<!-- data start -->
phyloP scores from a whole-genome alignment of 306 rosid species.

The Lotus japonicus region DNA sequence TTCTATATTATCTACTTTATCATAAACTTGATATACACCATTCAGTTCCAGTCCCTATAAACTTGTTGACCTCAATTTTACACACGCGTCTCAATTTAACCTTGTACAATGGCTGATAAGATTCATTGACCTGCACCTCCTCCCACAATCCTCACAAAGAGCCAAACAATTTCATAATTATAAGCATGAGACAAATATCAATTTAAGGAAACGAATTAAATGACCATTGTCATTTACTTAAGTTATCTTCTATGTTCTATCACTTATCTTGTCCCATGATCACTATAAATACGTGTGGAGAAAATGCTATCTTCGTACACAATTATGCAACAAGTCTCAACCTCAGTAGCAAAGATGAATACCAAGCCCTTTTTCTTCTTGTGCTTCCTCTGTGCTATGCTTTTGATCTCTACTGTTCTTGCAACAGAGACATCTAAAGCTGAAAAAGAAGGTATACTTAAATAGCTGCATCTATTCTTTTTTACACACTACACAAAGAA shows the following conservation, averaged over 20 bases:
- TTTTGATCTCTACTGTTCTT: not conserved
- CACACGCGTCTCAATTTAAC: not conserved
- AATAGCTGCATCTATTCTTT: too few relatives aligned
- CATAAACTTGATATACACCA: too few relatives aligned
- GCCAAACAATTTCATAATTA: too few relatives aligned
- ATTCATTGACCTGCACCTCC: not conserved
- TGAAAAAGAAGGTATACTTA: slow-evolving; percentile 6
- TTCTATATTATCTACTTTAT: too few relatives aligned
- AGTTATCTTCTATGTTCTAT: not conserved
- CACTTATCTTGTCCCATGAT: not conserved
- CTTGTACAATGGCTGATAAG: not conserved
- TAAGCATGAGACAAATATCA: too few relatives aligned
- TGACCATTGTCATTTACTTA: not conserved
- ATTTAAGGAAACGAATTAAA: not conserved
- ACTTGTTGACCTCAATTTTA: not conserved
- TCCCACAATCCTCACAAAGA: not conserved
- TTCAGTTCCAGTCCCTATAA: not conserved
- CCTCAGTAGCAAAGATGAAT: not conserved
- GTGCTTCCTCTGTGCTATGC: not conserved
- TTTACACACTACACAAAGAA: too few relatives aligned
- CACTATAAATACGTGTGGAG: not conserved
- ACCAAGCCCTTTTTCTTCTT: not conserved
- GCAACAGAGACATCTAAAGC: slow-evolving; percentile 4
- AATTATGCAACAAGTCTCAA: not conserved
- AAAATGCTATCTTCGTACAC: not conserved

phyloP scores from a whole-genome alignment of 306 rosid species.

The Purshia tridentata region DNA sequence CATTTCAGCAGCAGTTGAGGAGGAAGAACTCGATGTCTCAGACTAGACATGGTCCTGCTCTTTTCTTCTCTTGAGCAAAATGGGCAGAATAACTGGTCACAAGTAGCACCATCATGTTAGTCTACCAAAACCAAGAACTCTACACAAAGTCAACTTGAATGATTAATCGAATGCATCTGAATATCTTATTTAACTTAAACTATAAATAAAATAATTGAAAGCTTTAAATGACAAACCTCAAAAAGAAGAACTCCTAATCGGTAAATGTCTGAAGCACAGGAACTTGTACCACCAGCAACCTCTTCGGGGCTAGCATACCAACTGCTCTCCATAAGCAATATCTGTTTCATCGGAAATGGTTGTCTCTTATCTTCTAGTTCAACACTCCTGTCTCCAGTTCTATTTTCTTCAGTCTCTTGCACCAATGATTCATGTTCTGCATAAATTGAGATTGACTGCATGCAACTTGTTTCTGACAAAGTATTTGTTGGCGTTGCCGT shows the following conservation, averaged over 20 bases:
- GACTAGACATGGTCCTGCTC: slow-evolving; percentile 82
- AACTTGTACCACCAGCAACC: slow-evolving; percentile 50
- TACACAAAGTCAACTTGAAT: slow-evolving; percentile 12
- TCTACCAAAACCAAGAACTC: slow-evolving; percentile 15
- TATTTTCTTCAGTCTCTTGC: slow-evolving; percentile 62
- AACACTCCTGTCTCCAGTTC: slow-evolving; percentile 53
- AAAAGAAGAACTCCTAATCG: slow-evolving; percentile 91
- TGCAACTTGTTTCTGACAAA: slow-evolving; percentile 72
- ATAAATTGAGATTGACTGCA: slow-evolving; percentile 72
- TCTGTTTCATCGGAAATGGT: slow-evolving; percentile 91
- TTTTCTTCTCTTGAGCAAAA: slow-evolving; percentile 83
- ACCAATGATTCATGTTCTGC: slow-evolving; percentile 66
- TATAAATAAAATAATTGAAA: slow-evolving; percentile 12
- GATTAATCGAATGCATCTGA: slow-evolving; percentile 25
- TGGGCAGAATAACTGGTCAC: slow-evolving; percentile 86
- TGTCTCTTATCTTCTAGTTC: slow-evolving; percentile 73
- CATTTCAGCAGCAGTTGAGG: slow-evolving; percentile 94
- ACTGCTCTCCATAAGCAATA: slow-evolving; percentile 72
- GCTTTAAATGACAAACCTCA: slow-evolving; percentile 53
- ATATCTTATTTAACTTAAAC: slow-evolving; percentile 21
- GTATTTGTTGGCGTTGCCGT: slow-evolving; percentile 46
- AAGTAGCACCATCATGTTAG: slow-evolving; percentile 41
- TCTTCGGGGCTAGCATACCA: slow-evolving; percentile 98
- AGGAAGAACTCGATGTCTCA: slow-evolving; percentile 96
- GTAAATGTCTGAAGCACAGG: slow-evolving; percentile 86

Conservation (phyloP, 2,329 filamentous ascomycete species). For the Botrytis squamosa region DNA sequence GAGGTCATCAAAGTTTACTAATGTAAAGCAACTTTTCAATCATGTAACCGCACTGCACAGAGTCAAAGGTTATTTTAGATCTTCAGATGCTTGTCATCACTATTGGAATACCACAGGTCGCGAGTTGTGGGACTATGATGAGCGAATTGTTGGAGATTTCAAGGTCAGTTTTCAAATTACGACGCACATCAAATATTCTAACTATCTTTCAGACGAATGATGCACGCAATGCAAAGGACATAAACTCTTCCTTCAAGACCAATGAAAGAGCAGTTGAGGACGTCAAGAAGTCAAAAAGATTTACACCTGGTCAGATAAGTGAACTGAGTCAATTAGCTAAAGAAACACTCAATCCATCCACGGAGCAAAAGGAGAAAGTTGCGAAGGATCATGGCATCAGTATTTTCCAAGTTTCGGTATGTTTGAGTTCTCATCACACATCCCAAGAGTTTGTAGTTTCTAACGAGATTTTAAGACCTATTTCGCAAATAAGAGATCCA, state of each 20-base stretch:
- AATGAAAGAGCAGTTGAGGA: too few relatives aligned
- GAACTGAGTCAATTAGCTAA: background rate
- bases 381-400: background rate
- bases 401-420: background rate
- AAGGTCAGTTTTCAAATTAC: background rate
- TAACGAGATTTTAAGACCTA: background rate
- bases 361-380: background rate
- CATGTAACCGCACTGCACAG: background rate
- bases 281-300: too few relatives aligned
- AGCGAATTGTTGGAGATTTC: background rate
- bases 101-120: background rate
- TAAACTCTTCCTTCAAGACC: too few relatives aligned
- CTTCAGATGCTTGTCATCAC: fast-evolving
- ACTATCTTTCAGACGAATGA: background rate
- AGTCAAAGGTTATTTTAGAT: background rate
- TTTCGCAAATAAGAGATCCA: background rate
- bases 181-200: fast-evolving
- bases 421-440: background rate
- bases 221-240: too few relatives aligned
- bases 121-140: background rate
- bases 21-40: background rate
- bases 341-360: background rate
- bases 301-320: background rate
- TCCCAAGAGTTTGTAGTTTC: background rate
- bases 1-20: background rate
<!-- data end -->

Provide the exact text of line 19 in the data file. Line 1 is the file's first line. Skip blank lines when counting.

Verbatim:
- TTCAGTTCCAGTCCCTATAA: not conserved